By discovering this repertoire little played nowadays, it appeared to us that people who did not travel were sometimes the most adventurous, forced to establish contact with the new musical tastes by meeting travelers but above all by their imagination. This prorgram is made of four pieces by different Italian composers of the 17th century, the Iubiltate Deo by Claudia Rusca, published in Milan in 1630, the motet Usquequo by Lucrezia Vizzana published in Venice in 1623 and finally the sonata duodecima by Isabella Leonarda, published in Bologna in 1693 (in the video). These three works show both the variety of their compositions and their knowledge of the evolution of musical tastes over the seventeenth century. In our complete program, we will also perform Isabella Leonarda’s motet Iam diu dilecte mi Jesus, published in Bologna in 1700. With this program we want to show that on one hand some female composers did not have the opportunity to travel, but that on the other hand this did not prevent them from being up to date with musical news and tastes. As they did not travel, it shows however that the music did travel well despite everything.
Claudia Rusca, Jubilate Deo, from Mottetti con strumenti da sacri concerti a una, due, tre, Quattro e cinque voci (Milano, [s.n.], 1630)
Barbara Strozzi, Salve regina, from Sacri musicali affetti, op. 5 (Venezia, Francesco Magni, 1655)
Marieta Priuli, Corrente terza, from Correnti per violino e basso continuo (Venezia, Francesco Magn, 1665)
Lucrezia Vizzana, Usquequo, from Componimenti Musicali de Mottetti con strumenti da sacri concerti a una, due, tre, Quattro e cinque voci (Milano, Bartholomeo Magni, 1630)
Isabella Leonarda, Sonata duodecima, from Sonate à 1. 2. 3. e 4. Istrumenti (Bologna, Pier-Maria Monti, 1693)
Gracia Baptista, Conditor alme, from Libro de cifra nueva para tecla, arpa y vihuela of Luis Venegas de Henestrosa (1557)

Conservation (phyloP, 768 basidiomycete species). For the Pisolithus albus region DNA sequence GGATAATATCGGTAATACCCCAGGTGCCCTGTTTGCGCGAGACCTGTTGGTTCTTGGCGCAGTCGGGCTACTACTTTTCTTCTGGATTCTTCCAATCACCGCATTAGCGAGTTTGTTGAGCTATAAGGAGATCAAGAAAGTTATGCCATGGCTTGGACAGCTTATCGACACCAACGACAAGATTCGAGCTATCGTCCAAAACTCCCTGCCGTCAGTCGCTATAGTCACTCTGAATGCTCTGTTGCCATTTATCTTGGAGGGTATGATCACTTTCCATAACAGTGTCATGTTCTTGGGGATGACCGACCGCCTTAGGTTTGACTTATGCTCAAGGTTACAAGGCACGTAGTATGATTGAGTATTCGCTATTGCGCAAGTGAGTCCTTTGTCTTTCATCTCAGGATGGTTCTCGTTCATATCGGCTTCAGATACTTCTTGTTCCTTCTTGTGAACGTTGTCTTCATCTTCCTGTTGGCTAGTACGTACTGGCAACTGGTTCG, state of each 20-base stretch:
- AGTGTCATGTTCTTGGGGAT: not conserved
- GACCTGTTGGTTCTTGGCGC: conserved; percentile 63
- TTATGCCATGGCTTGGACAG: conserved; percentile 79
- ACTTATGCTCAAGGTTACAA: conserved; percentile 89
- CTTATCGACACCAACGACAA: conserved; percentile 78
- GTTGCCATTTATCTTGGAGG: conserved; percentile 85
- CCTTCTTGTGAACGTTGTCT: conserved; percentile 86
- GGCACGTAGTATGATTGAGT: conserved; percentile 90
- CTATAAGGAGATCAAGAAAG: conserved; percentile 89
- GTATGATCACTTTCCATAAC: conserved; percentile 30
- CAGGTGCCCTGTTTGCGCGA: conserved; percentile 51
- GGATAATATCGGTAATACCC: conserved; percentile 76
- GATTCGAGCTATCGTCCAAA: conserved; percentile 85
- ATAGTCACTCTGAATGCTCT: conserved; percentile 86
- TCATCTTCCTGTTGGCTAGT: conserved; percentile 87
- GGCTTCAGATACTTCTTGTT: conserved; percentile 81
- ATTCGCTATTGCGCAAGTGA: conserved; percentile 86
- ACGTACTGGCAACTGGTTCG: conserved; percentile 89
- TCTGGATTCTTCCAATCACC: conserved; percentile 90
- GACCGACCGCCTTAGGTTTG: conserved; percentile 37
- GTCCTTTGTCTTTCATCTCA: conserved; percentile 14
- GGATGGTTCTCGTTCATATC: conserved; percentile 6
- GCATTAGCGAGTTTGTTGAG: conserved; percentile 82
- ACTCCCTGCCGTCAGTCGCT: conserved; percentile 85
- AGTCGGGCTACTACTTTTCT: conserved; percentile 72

Isabella Leonarda, Iam diu dilecte mi Jesus, from Mottetti a voce sola, con Istromenti, (Bologna, Marino Silvani, 1700)
Programme for Voice, Recorder, Cello and Organ
The Phalesius family of printers
By Petrus Phalesius the Elder was the pioneer in his family, initiating the printing and sale of music in Antwerp and Leuven.
Together with his sons, they produced a diverse repertoire, spanning chansons and madrigals to masses and motets.
The Phalesius family’s printed works played a key role in the dissemination of music throughout Europe, particularly in the Low Countries.
Our programme aims to showcase compositions from diverse prints by Phalesius the Elder and the Young, featuring a selection of polyphonic pieces tanging from two to four parts. These compositions, in Italian or Flemish, include works by Italian composers such as Gastoldi and Flemish composers like Cornelis Verdonk, Jan Belle and Jacobus Clemens non Papa.
Bicinia, sive cantiones suavissime duarum vocum, (Antwerpen, Peeter Phaelius, 1590)
O com’è gran martire, Cornelis Verdonck (1563-1625)
La vita fugge e non s’arresta un’ora, Andreas Pevernage (c. 1542-1591)
Lungi da voi mia vita, Cornelis Verdonck (1563-1625)
Een Duijtsch Musijck Boek (Leuven, Peeter Phalesius, 1572)
Een Venus schoon fray, Jacobus Clemens non Papa (c. 1510- c. 1556)
Ick sal den Heere, Noë Faiginent (c. 1540-1660)
O amoureux mondeken, Jan Belle (fl. 1545-1566)
Giovanni Giacomo Gastoldi, Balletto a tre voci (Antwerpen, Heredi di Pietro Phalesio, 1631)
Il Riscentito, «Che pensi tu di »
Il Felice, « Per voler d’Amore »
Programme for Voice, Recorder, Sackbut and Dulcian